well, that’s enough thinking… any thoughts?

you are lovely.

heartfelt gratitude.

ann 

p.s. the other day i tremored, kicked, wailed, spoke in about 6 different languages… very grateful i have read waking the tiger as i guess you do need to release the things you would have done when you froze. in the english parts i said “no, i said no!” and i didn’t just “say” it. and at the end of it i went back into english and i said “NO. YOU GET OUT OF ME!” it felt awesome.

A little later, Ann sent the following message:

in re-reading this i could sum it up as : fear of emotional overwhelm 

Well put, Ann. To Ann and everyone else who has ever feared being overwhelmed emotionally, whether by grief, anger, or some other emotion (even bliss), I just want to say that this is very, very common.

We all have emotions. Infants and toddlers seem to have a very full range of them and express them freely and with their whole selves.

And at some young age, we begin to receive messages about emotions: which ones are good, which are bad (or positive and negative, if you prefer), which ones are not okay to express in public, maybe which are not okay to even have, which ones are harmful to repress or bottle up.

Maybe we’ve been on the receiving end of someone’s rage, bad boundaries, or lack of feeling, or have felt/not-felt those ourselves. Maybe we’ve felt emotional pain so strongly we’d do anything to avoid feeling it again, including numbing out for years.

No wonder we get messed up emotionally.

It can feel unsafe to let go emotionally, as if we could die or crumble or never come out on the other side. We fear our own emotions, especially the strong ones, because part of us wants to be in control, and emotions can be very intense.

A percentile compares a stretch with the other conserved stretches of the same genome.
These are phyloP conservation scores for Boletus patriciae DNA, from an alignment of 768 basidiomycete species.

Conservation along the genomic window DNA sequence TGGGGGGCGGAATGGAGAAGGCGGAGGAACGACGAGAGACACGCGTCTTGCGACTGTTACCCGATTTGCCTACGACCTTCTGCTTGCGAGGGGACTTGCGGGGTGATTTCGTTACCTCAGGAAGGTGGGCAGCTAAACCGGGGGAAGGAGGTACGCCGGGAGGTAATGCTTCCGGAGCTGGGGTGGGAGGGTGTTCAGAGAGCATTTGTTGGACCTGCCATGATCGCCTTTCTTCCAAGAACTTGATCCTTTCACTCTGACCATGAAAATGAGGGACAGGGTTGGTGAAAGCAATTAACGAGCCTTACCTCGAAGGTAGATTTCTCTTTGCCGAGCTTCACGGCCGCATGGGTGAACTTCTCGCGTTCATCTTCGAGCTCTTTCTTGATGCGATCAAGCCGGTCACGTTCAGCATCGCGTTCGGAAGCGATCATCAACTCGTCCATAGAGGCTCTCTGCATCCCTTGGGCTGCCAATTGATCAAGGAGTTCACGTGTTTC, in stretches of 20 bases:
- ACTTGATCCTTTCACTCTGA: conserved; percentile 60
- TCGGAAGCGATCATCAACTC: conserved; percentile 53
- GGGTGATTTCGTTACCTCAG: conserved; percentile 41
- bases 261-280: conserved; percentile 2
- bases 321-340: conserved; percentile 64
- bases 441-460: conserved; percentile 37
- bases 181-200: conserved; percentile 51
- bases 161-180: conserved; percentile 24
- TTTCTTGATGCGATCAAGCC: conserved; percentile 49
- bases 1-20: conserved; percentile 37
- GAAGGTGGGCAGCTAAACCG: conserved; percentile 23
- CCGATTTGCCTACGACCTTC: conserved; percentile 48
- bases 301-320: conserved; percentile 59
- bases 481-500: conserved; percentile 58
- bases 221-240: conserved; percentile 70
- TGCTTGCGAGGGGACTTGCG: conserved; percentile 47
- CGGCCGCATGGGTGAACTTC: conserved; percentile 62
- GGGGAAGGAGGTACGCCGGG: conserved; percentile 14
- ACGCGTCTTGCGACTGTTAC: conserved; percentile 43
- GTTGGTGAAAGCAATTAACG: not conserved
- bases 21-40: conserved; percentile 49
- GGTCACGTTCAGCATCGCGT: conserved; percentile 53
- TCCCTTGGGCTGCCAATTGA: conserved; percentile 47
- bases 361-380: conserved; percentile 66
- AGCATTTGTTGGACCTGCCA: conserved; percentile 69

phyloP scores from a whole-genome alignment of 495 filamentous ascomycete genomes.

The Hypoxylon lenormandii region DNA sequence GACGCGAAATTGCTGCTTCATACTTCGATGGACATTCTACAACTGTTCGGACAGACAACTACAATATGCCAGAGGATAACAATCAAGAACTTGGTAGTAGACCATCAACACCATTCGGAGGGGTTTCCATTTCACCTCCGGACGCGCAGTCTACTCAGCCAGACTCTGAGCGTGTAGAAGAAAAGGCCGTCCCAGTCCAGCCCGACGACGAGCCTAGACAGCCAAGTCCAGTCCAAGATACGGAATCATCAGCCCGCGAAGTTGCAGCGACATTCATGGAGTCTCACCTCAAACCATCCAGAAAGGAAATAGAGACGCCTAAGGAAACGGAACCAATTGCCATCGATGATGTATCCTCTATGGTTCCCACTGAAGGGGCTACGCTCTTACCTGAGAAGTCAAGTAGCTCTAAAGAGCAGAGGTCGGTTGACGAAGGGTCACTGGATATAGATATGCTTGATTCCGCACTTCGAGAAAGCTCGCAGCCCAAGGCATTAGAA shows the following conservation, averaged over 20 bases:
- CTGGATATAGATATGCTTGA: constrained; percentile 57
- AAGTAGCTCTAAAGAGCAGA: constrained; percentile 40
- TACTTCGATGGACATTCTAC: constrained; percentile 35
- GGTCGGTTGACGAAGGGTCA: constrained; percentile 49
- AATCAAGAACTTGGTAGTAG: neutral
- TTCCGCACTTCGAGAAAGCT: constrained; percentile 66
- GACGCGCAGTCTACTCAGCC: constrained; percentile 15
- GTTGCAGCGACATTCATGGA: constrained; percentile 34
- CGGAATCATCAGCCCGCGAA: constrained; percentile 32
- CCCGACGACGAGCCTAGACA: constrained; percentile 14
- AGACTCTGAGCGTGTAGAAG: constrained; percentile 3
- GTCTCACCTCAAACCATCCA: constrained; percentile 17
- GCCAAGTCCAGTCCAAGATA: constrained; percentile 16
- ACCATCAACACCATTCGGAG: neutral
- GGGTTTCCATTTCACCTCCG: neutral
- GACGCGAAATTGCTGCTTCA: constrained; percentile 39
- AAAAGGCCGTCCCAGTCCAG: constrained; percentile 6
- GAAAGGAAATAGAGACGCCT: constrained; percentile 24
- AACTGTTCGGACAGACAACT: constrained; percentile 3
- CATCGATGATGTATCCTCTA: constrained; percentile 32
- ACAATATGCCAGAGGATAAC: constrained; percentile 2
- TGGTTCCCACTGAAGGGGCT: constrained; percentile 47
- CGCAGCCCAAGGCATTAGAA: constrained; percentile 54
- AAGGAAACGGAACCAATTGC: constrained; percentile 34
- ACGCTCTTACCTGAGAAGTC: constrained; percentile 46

Ann, it seems to me that needing to experience a balance between release and conscious processing is a belief you have acquired. Try on this belief and see if you like it: allowing the emotion/trembling/etc. to flow through you IS clearing the subconscious. You don’t have to understand it for it to work!

And if understanding does come, it will come AFTER you clear the channels and return to a calm state in which other parts of your brain can come online to create whole-brain insight.

I also imagine you experimenting with releasing as much emotionally/physiologically as you feel comfortable with for a few days, letting your conscious mind work at its own pace, and seeing for yourself what happens. That cannot mess you up—it’s just you discovering what mix of emotion and thought, conscious and unconscious works best for you.

I remember feeling rage about 10 years ago for the first time since I was about two, because it wasn’t acceptable in my family or in much of society. I was alone, remembering something I hadn’t thought about in years, when suddenly I had a different understanding of it that brought up hot, intense anger.